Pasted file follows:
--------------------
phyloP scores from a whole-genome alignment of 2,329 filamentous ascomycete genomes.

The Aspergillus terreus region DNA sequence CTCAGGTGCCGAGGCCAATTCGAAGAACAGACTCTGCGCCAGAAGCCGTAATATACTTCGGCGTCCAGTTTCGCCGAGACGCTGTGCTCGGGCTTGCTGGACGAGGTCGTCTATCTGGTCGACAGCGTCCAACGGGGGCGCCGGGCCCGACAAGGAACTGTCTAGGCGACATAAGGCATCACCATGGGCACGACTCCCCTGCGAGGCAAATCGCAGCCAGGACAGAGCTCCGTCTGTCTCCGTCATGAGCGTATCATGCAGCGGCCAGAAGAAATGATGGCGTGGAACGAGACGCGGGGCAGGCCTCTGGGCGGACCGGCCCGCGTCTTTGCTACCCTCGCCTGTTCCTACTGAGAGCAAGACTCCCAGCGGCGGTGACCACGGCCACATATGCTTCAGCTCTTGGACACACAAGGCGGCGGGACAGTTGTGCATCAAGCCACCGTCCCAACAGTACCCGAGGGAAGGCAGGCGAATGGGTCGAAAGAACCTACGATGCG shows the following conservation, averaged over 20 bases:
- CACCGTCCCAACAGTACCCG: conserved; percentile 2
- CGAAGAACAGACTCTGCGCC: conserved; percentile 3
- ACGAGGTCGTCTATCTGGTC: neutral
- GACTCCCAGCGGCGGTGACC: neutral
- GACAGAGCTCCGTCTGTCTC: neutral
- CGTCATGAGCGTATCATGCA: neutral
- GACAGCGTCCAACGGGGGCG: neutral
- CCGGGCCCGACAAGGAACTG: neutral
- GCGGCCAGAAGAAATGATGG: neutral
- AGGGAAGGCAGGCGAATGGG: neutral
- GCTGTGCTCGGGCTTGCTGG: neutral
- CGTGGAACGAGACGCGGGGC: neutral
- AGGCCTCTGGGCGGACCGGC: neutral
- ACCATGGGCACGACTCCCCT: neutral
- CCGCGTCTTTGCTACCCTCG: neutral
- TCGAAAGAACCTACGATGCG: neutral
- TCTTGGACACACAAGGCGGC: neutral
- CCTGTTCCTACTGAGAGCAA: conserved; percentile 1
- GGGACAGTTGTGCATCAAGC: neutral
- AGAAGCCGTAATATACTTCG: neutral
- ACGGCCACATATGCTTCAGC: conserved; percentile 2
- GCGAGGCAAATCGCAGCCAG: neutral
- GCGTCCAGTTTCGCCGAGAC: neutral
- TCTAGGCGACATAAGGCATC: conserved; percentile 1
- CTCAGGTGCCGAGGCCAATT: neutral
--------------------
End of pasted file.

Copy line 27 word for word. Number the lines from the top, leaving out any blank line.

- CTCAGGTGCCGAGGCCAATT: neutral